Sunday, December 13, 2009

Quitting Smoking: A dental perspective

Last month, I had the opportunity to listen to a seminar given by Dr. Alan Blum (a professor in the Department of Family Medicine at the University of Alabama). Dr. Blum is a medical doctor, and an anti-smoking advocate. In his presentation, Dr. Blum provided many surprising tips and examples about quitting smoking, and the tobacco companies' clever ways to encourage smoking. For instance, it's believed that a pack of cigarettes costs approximately $0.25 to produce, yet they're sold for $4-6 per pack. That is an incredible profit margin for the tobacco companies (and the government takes a large portion in the form of cigarette taxes!). The tobacco companies provide many different products (those for women, those for men, those with low tar, those with filters), however ultimately all of the products are the same in terms of your health. They all contain the addictive nicotine, and they are all filled with harmful poisons and carcinogens (the filter accomplishes nothing in preventing the inhalation of harmful substances).

If you are a smoker, I, and the other members of the medical community are going to encourage you to quit. We care about your health, and smoking is not a part of a healthy life. I ALWAYS discuss smoking with my patients, and I provide educational materials, discuss prescription medications to assist in quitting, and provide follow-up on their progress. The effects of cigarette smoke due to the chemical carcinogens, radioactive carcinogens and nicotine, can cause disease of the heart and lungs, periodontal disease, cancers of the throat and mouth and pancreatic cancer. The overall life expectancy of smokers is 10-18 years less than nonsmokers. Smoking and exposure to smoke results in 443,000 premature deaths annually!

If you need more motivation to try and stop smoking, consider the educational information I use from www.mytimetoquit.com:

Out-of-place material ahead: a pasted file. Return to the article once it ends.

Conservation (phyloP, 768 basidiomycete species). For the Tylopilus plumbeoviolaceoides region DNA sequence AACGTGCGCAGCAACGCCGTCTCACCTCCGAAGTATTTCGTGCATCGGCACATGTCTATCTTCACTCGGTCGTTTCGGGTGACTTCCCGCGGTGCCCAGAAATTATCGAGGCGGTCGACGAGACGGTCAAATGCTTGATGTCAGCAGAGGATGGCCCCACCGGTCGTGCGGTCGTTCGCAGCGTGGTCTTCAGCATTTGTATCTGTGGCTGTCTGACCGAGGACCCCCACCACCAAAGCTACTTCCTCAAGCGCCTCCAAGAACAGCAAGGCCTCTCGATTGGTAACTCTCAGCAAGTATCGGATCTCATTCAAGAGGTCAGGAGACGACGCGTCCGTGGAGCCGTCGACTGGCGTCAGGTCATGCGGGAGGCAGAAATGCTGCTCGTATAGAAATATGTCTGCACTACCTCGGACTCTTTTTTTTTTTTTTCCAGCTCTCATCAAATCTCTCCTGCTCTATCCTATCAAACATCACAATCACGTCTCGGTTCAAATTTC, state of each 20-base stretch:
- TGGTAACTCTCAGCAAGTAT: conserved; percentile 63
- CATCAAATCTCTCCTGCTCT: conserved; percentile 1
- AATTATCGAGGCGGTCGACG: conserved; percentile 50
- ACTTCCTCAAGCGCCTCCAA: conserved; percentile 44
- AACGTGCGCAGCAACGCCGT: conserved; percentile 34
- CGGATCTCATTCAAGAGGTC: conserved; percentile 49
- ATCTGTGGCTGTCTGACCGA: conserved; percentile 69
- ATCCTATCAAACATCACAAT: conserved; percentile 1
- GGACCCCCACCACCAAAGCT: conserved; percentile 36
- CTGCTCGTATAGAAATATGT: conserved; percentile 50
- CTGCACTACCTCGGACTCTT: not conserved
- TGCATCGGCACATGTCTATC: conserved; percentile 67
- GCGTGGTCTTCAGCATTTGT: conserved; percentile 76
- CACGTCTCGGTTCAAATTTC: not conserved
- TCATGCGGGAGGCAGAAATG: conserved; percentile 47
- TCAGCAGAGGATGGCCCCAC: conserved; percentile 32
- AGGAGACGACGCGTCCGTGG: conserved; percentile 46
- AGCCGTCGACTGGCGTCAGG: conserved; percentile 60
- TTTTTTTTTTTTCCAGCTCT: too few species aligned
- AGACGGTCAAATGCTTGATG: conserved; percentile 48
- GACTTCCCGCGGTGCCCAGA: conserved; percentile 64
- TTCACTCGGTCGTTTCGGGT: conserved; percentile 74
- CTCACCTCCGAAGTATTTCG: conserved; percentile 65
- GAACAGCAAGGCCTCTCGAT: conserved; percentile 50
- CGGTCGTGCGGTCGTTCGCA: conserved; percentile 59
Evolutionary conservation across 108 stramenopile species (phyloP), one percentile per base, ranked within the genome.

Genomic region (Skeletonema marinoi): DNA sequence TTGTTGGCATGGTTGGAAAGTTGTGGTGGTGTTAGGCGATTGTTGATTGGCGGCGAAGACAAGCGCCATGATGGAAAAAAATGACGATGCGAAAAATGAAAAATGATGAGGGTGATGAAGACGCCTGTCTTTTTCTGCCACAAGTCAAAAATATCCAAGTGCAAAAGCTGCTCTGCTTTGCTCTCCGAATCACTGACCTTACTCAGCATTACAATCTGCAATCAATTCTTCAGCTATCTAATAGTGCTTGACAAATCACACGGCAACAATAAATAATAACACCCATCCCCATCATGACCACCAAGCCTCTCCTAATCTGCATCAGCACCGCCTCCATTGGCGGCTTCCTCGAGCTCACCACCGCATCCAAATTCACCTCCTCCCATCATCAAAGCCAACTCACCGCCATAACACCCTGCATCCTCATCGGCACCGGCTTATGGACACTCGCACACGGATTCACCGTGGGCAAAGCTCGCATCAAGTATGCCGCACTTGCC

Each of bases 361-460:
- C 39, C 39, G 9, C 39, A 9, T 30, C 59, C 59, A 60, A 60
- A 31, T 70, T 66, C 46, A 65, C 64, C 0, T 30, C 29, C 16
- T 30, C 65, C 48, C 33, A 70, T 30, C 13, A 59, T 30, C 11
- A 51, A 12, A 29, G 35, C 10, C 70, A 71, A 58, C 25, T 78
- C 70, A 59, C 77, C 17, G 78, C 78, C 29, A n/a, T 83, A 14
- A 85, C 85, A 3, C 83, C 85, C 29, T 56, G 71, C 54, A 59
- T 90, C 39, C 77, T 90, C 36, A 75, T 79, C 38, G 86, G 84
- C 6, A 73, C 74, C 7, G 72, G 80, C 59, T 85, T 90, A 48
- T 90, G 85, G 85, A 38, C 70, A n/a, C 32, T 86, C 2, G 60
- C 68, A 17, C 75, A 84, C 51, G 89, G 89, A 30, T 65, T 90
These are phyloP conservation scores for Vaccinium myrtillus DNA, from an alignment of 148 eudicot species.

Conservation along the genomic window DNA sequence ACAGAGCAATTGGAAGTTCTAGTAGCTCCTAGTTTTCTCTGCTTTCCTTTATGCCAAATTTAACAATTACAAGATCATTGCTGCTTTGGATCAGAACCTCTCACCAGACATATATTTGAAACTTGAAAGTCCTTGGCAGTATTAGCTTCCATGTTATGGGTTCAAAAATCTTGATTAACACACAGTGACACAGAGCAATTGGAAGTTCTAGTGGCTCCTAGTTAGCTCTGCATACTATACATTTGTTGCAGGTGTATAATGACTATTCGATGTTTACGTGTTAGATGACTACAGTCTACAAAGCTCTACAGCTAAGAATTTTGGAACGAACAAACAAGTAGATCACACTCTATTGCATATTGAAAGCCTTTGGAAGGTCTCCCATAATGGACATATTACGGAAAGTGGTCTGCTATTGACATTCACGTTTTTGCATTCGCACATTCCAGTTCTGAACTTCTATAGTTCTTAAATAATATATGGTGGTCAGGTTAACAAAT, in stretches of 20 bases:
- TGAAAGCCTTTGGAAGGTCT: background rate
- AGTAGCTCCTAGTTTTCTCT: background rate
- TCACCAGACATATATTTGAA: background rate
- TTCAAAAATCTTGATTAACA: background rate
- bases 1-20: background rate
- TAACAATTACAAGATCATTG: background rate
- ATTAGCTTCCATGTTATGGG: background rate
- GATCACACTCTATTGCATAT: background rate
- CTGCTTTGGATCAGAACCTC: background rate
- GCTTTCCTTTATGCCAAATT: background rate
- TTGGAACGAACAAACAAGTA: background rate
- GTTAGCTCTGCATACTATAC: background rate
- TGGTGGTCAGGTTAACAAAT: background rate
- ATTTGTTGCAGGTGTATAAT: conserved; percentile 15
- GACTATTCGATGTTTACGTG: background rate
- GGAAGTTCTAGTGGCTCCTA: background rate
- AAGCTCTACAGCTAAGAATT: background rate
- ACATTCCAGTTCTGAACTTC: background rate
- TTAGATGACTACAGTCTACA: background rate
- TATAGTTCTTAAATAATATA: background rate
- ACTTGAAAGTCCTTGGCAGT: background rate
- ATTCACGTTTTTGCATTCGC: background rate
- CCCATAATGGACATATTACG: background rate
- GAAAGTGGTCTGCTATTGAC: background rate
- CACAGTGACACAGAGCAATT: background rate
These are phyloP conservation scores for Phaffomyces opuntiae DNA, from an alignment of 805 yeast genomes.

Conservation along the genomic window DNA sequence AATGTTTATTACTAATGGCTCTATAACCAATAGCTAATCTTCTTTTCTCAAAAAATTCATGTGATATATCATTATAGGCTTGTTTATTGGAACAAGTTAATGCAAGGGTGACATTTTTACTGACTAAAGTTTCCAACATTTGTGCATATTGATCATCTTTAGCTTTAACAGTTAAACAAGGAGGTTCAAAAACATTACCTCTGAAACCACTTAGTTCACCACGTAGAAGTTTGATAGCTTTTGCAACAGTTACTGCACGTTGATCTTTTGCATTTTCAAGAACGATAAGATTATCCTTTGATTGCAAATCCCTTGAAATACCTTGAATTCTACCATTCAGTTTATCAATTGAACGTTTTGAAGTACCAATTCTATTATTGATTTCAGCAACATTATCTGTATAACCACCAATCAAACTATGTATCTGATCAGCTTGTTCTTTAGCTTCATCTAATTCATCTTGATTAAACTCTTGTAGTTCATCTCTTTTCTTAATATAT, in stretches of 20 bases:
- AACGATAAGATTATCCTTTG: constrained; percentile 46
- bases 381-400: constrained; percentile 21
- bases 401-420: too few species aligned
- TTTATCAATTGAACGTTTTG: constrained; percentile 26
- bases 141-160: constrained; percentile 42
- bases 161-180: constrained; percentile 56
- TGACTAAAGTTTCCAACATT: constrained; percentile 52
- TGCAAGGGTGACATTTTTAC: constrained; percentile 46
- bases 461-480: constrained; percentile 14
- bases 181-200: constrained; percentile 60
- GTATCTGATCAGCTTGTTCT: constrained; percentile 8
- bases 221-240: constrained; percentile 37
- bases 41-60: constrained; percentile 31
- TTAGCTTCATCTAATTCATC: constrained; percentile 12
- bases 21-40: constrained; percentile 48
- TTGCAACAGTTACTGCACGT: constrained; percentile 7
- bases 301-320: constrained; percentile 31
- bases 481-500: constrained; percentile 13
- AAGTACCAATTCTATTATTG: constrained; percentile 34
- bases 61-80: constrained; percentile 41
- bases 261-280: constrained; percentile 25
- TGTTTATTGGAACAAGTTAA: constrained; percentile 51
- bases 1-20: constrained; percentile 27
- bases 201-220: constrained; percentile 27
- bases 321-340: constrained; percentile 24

Within 24 hours of quitting smoking, your blood pressure and pulse rate may begin to drop. After 2 to 12 weeks, your lung function and circulation can increase. After a year, your risk of coronary heart disease drops to 50% that of a habitual smoker. After 10 years of being smoke-free, your risk of lung cancer is 50% that of a smoker. These are all amazing health benefits in and of themselves! In addition, your taste and smell may improve, you won't stink like smoke, and you can feel more in control of your life, not being addicted to cigarettes.

How long does it take to smoke a cigarette? Approximately 4-5 minutes. Multiply that by the amount of cigarettes you smoke in a day, and you can be saving hours of life every week that you can invest in other activities. For instance, if you smoke 12 cigarettes per day, at 5 minutes each, you've wasted 1 waking hour of your day smoking. That's approximately 365 hours per year! Imagine what else you could be doing in that time!

In this economy, everyone's looking to save some money. The price of the average pack of cigarettes can be $4-6 bucks. Multiply the packs you smoke per week, times the cost, and you may be shocked to find the amount of your hard-earned dollars you've spent. Let's say a pack costs $5, and you smoke 1 pack per day. This is $35 per week and nearly $2000 per year! In a month, you'd save enough money to buy a top of the line iPod, a decent high-definition TV within 6 months, and enough money to go on an awesome luxurious vacation in just one year!

I referred to the dental perspective because the dental school where I received my degree at the State University of New York at Buffalo, has a unique program where the dental students are taught a smoking cessation protocol. Dr. Othman Shibly developed this program, and he and other faculty members including Dr. Eric Schroeder, are responsible for teaching the students to implement it. Dr. Shibly says, "These efforts were based also on our goal of making dental treatment a successful long-term benefit for our patients by addressing all risk factors associated with oral disease," he said. "Research has shown that there is no match for smoking in causing harm to oral health." Dr. Shibly, a periodontist, and personal friend, is an asset to the Dental School, and the community, for his continued support of tobacco cessation.

The most serious condition in your mouth is oral cancer, which is correlated to the use of tobacco products (cigarettes, pipes, cigars and smokeless tobacco). If you are a smoker, don't be surprised if your teeth are affected not just with staining, but also the inflammatory disease periodontitis (half of cases are attributed to smoking!). Essentially, the bone sockets holding the teeth in place erode away due to the smoking.

If you are a smoker, or user of tobacco products, please consider talking to your doctor or dentist about a plan to quit. If you are a non-smoker who is concerned about an tobacco-addicted loved one, please encourage them to do the same. There's no better time to stop smoking than RIGHT NOW!